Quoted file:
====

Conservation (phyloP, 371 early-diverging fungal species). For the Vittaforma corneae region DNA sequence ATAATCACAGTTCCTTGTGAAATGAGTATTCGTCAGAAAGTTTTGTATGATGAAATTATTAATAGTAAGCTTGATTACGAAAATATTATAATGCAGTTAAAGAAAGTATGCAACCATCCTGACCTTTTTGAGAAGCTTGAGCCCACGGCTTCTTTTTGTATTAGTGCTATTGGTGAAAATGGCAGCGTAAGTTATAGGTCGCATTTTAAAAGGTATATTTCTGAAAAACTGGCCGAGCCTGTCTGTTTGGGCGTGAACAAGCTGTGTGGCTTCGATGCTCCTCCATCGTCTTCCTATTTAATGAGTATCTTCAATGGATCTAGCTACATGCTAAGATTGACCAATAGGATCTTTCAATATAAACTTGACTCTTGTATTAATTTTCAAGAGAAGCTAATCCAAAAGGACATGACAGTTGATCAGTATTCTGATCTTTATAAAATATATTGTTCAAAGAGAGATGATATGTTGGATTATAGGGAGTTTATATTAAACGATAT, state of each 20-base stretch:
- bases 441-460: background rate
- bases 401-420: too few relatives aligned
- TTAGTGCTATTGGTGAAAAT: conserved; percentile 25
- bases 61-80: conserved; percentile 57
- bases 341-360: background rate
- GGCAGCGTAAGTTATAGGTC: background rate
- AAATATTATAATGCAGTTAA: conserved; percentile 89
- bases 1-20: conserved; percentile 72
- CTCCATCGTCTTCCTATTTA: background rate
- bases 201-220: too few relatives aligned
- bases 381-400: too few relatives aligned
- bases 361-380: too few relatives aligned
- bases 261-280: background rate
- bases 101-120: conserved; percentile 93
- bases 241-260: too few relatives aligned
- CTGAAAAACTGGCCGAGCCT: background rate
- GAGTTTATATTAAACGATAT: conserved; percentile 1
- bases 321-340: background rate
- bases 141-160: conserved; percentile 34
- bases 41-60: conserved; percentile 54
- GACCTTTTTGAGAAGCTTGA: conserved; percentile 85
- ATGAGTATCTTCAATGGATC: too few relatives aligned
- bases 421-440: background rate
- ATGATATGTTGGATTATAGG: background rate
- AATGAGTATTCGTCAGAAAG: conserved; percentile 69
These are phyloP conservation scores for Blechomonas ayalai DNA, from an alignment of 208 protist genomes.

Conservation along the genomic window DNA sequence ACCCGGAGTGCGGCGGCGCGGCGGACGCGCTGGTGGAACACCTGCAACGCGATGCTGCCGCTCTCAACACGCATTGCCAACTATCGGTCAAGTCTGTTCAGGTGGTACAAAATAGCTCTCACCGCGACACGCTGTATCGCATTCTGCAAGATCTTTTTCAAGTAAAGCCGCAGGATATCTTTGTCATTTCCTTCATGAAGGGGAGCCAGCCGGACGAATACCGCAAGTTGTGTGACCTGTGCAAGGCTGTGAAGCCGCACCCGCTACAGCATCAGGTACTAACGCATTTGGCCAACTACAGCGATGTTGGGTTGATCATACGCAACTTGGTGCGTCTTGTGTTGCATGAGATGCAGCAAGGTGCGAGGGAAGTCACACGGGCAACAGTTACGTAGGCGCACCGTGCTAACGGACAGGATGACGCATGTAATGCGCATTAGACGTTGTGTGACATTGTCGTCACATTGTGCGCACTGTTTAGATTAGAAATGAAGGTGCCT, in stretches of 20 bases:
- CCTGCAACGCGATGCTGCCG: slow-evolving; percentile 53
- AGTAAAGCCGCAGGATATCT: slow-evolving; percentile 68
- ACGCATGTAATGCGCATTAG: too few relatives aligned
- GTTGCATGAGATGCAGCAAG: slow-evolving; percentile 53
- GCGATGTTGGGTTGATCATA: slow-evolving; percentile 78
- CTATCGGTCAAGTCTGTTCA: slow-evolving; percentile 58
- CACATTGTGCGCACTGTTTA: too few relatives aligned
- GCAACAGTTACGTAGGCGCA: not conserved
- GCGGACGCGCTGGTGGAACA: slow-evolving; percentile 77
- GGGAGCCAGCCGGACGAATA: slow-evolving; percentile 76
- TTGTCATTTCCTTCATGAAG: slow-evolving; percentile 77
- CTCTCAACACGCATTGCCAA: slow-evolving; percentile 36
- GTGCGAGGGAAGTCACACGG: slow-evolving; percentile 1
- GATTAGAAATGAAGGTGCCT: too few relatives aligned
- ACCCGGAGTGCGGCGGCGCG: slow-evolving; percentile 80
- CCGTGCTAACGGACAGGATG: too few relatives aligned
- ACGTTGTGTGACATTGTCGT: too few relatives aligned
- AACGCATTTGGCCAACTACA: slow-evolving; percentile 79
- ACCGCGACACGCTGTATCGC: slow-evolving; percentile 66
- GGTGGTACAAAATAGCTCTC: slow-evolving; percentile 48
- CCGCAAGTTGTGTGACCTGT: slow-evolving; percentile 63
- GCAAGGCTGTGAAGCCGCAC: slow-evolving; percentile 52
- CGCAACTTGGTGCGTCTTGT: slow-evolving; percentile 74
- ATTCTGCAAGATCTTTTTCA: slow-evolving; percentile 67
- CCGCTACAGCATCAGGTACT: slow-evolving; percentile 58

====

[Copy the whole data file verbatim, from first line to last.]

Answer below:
Conservation (phyloP, 371 early-diverging fungal species). For the Vittaforma corneae region DNA sequence ATAATCACAGTTCCTTGTGAAATGAGTATTCGTCAGAAAGTTTTGTATGATGAAATTATTAATAGTAAGCTTGATTACGAAAATATTATAATGCAGTTAAAGAAAGTATGCAACCATCCTGACCTTTTTGAGAAGCTTGAGCCCACGGCTTCTTTTTGTATTAGTGCTATTGGTGAAAATGGCAGCGTAAGTTATAGGTCGCATTTTAAAAGGTATATTTCTGAAAAACTGGCCGAGCCTGTCTGTTTGGGCGTGAACAAGCTGTGTGGCTTCGATGCTCCTCCATCGTCTTCCTATTTAATGAGTATCTTCAATGGATCTAGCTACATGCTAAGATTGACCAATAGGATCTTTCAATATAAACTTGACTCTTGTATTAATTTTCAAGAGAAGCTAATCCAAAAGGACATGACAGTTGATCAGTATTCTGATCTTTATAAAATATATTGTTCAAAGAGAGATGATATGTTGGATTATAGGGAGTTTATATTAAACGATAT, state of each 20-base stretch:
- bases 441-460: background rate
- bases 401-420: too few relatives aligned
- TTAGTGCTATTGGTGAAAAT: conserved; percentile 25
- bases 61-80: conserved; percentile 57
- bases 341-360: background rate
- GGCAGCGTAAGTTATAGGTC: background rate
- AAATATTATAATGCAGTTAA: conserved; percentile 89
- bases 1-20: conserved; percentile 72
- CTCCATCGTCTTCCTATTTA: background rate
- bases 201-220: too few relatives aligned
- bases 381-400: too few relatives aligned
- bases 361-380: too few relatives aligned
- bases 261-280: background rate
- bases 101-120: conserved; percentile 93
- bases 241-260: too few relatives aligned
- CTGAAAAACTGGCCGAGCCT: background rate
- GAGTTTATATTAAACGATAT: conserved; percentile 1
- bases 321-340: background rate
- bases 141-160: conserved; percentile 34
- bases 41-60: conserved; percentile 54
- GACCTTTTTGAGAAGCTTGA: conserved; percentile 85
- ATGAGTATCTTCAATGGATC: too few relatives aligned
- bases 421-440: background rate
- ATGATATGTTGGATTATAGG: background rate
- AATGAGTATTCGTCAGAAAG: conserved; percentile 69
These are phyloP conservation scores for Blechomonas ayalai DNA, from an alignment of 208 protist genomes.

Conservation along the genomic window DNA sequence ACCCGGAGTGCGGCGGCGCGGCGGACGCGCTGGTGGAACACCTGCAACGCGATGCTGCCGCTCTCAACACGCATTGCCAACTATCGGTCAAGTCTGTTCAGGTGGTACAAAATAGCTCTCACCGCGACACGCTGTATCGCATTCTGCAAGATCTTTTTCAAGTAAAGCCGCAGGATATCTTTGTCATTTCCTTCATGAAGGGGAGCCAGCCGGACGAATACCGCAAGTTGTGTGACCTGTGCAAGGCTGTGAAGCCGCACCCGCTACAGCATCAGGTACTAACGCATTTGGCCAACTACAGCGATGTTGGGTTGATCATACGCAACTTGGTGCGTCTTGTGTTGCATGAGATGCAGCAAGGTGCGAGGGAAGTCACACGGGCAACAGTTACGTAGGCGCACCGTGCTAACGGACAGGATGACGCATGTAATGCGCATTAGACGTTGTGTGACATTGTCGTCACATTGTGCGCACTGTTTAGATTAGAAATGAAGGTGCCT, in stretches of 20 bases:
- CCTGCAACGCGATGCTGCCG: slow-evolving; percentile 53
- AGTAAAGCCGCAGGATATCT: slow-evolving; percentile 68
- ACGCATGTAATGCGCATTAG: too few relatives aligned
- GTTGCATGAGATGCAGCAAG: slow-evolving; percentile 53
- GCGATGTTGGGTTGATCATA: slow-evolving; percentile 78
- CTATCGGTCAAGTCTGTTCA: slow-evolving; percentile 58
- CACATTGTGCGCACTGTTTA: too few relatives aligned
- GCAACAGTTACGTAGGCGCA: not conserved
- GCGGACGCGCTGGTGGAACA: slow-evolving; percentile 77
- GGGAGCCAGCCGGACGAATA: slow-evolving; percentile 76
- TTGTCATTTCCTTCATGAAG: slow-evolving; percentile 77
- CTCTCAACACGCATTGCCAA: slow-evolving; percentile 36
- GTGCGAGGGAAGTCACACGG: slow-evolving; percentile 1
- GATTAGAAATGAAGGTGCCT: too few relatives aligned
- ACCCGGAGTGCGGCGGCGCG: slow-evolving; percentile 80
- CCGTGCTAACGGACAGGATG: too few relatives aligned
- ACGTTGTGTGACATTGTCGT: too few relatives aligned
- AACGCATTTGGCCAACTACA: slow-evolving; percentile 79
- ACCGCGACACGCTGTATCGC: slow-evolving; percentile 66
- GGTGGTACAAAATAGCTCTC: slow-evolving; percentile 48
- CCGCAAGTTGTGTGACCTGT: slow-evolving; percentile 63
- GCAAGGCTGTGAAGCCGCAC: slow-evolving; percentile 52
- CGCAACTTGGTGCGTCTTGT: slow-evolving; percentile 74
- ATTCTGCAAGATCTTTTTCA: slow-evolving; percentile 67
- CCGCTACAGCATCAGGTACT: slow-evolving; percentile 58